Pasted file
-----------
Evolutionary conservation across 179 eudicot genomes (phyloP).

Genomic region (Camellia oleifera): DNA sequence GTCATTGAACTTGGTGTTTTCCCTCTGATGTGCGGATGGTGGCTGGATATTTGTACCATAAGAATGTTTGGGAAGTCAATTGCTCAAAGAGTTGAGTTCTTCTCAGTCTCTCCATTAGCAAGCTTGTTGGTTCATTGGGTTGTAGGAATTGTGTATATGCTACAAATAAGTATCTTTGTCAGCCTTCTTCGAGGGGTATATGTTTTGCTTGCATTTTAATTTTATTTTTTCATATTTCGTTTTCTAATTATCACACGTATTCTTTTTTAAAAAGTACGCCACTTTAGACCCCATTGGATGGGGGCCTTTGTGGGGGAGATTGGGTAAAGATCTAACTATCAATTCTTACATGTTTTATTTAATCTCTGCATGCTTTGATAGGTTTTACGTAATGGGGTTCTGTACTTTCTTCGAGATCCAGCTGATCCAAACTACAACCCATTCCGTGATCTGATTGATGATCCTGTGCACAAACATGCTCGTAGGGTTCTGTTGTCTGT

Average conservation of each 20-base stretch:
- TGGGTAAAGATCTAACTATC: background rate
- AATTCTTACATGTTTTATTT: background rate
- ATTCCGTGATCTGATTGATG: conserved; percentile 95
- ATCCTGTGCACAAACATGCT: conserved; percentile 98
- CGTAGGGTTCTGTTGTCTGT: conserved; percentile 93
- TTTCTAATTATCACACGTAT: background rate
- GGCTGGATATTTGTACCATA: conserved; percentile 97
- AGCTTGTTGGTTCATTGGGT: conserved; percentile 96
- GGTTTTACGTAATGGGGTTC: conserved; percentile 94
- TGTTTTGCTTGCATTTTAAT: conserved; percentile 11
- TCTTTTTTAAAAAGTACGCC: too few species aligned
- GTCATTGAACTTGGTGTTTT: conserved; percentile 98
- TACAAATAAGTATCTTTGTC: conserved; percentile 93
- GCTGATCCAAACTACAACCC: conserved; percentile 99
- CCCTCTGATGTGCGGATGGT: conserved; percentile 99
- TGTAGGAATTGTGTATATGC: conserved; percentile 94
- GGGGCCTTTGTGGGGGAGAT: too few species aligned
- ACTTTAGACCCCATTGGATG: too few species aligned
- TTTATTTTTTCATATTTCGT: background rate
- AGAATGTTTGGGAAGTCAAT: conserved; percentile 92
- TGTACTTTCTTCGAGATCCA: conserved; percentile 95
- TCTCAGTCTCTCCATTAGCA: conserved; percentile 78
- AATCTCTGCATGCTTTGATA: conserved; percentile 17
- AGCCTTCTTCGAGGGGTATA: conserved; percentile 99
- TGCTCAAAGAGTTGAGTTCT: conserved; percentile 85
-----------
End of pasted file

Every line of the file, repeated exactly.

Evolutionary conservation across 179 eudicot genomes (phyloP).

Genomic region (Camellia oleifera): DNA sequence GTCATTGAACTTGGTGTTTTCCCTCTGATGTGCGGATGGTGGCTGGATATTTGTACCATAAGAATGTTTGGGAAGTCAATTGCTCAAAGAGTTGAGTTCTTCTCAGTCTCTCCATTAGCAAGCTTGTTGGTTCATTGGGTTGTAGGAATTGTGTATATGCTACAAATAAGTATCTTTGTCAGCCTTCTTCGAGGGGTATATGTTTTGCTTGCATTTTAATTTTATTTTTTCATATTTCGTTTTCTAATTATCACACGTATTCTTTTTTAAAAAGTACGCCACTTTAGACCCCATTGGATGGGGGCCTTTGTGGGGGAGATTGGGTAAAGATCTAACTATCAATTCTTACATGTTTTATTTAATCTCTGCATGCTTTGATAGGTTTTACGTAATGGGGTTCTGTACTTTCTTCGAGATCCAGCTGATCCAAACTACAACCCATTCCGTGATCTGATTGATGATCCTGTGCACAAACATGCTCGTAGGGTTCTGTTGTCTGT

Average conservation of each 20-base stretch:
- TGGGTAAAGATCTAACTATC: background rate
- AATTCTTACATGTTTTATTT: background rate
- ATTCCGTGATCTGATTGATG: conserved; percentile 95
- ATCCTGTGCACAAACATGCT: conserved; percentile 98
- CGTAGGGTTCTGTTGTCTGT: conserved; percentile 93
- TTTCTAATTATCACACGTAT: background rate
- GGCTGGATATTTGTACCATA: conserved; percentile 97
- AGCTTGTTGGTTCATTGGGT: conserved; percentile 96
- GGTTTTACGTAATGGGGTTC: conserved; percentile 94
- TGTTTTGCTTGCATTTTAAT: conserved; percentile 11
- TCTTTTTTAAAAAGTACGCC: too few species aligned
- GTCATTGAACTTGGTGTTTT: conserved; percentile 98
- TACAAATAAGTATCTTTGTC: conserved; percentile 93
- GCTGATCCAAACTACAACCC: conserved; percentile 99
- CCCTCTGATGTGCGGATGGT: conserved; percentile 99
- TGTAGGAATTGTGTATATGC: conserved; percentile 94
- GGGGCCTTTGTGGGGGAGAT: too few species aligned
- ACTTTAGACCCCATTGGATG: too few species aligned
- TTTATTTTTTCATATTTCGT: background rate
- AGAATGTTTGGGAAGTCAAT: conserved; percentile 92
- TGTACTTTCTTCGAGATCCA: conserved; percentile 95
- TCTCAGTCTCTCCATTAGCA: conserved; percentile 78
- AATCTCTGCATGCTTTGATA: conserved; percentile 17
- AGCCTTCTTCGAGGGGTATA: conserved; percentile 99
- TGCTCAAAGAGTTGAGTTCT: conserved; percentile 85